Process for Developing a PROM

We did this with hypospadias pediatric related failures, where we get a stricture into adulthood after having pediatric repair of a hypospadias. We brought these folks into a room. We fed them pizza. We did all these things, and basically, we had something called “The Grounded Theory,” where you start with absolutely nothing, so we brought them in. I was nowhere to be found. My residents, fellows- nobody was there, and we just had them start talking, and we transcribed the words that they used. And, with those words that they used, we then figured out how many times a certain word was used, “Social embarrassment… social embarrassment,” things like, we thought it was important for them to be able to stand to pee. It doesn’t mean anything to these folks, you know. So, there is all these different things that we really found- we thought were pretty interesting. Obviously, the literature review, what’s out there on the topic, and expert surveys- we, as experts, need to talk about it. We then develop themes and item pool, start using existing item pool, or come up with your own. Probably better to use an existing one. Rank-list these items and how important they are. Expert-review of these things. You finalize the tool, and then you field test it. And you have to have power, you consider about statistical power, to figure out how many people you are going to need to field test it to make it valid, and that’s how you really design a good, a particularly good, instrument. And, a lot of times, what happens is we retrofit what we’re looking for in a patient to a different instrument that’s designed for a completely different purpose, and let me expand on that.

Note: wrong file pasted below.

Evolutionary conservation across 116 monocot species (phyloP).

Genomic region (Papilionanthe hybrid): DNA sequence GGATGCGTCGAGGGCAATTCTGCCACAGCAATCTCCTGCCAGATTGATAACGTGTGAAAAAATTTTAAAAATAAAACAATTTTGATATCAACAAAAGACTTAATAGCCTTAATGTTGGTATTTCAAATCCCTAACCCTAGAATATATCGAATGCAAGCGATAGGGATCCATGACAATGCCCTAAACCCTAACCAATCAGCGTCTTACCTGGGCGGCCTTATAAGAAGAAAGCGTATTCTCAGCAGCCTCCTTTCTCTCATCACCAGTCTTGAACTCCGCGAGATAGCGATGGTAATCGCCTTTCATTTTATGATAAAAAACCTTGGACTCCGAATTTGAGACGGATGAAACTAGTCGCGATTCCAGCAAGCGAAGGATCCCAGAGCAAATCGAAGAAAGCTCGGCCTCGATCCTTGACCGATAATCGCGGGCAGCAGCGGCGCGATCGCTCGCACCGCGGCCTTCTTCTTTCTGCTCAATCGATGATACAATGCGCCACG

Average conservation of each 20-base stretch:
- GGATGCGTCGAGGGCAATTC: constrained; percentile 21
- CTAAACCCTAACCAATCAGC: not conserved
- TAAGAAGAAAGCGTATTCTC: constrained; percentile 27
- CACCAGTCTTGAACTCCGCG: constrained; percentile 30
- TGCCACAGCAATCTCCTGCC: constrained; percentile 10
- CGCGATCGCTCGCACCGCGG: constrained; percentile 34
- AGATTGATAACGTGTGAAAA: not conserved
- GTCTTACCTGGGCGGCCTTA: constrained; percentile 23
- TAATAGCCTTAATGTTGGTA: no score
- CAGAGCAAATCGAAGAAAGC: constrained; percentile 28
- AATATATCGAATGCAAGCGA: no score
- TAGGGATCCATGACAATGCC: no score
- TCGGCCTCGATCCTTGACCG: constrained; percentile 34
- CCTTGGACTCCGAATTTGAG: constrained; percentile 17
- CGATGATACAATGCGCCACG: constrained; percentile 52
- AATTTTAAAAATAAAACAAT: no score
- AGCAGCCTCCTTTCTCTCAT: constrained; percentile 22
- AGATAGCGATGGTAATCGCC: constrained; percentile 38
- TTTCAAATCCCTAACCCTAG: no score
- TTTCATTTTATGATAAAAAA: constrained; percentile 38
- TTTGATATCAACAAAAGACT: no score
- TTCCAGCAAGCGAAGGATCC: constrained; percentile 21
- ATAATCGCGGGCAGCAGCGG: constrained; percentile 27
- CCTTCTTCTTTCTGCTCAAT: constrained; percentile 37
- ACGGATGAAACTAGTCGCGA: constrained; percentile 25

PROM Instrument Design

So, a psychometric analysis of items and constructs. So, there is talk about reliability. Have them take the test, 20 days later have them take the test again, and make sure that there is really strong concordance there. Validity, content validity is, are you actually- have the right theme, the right concept? Criterium validity is- is there some objective test that has some kind of correlation to what you’re asking them? Internal consistency is- all those items together, do they make sense? There’s ways to measure that. And responsiveness- once you have an intervention, is there a response? And, if there is not really much of a response then you have to ask yourself- are you asking the right question? Language, extremely important. These should be written at the sixth or seventh grade level for reading. So, we make sure that that’s done. Cultural, social economic, and educational differences, so see what language it’s in is extremely important.

PROMs Use in Urethral Reconstruction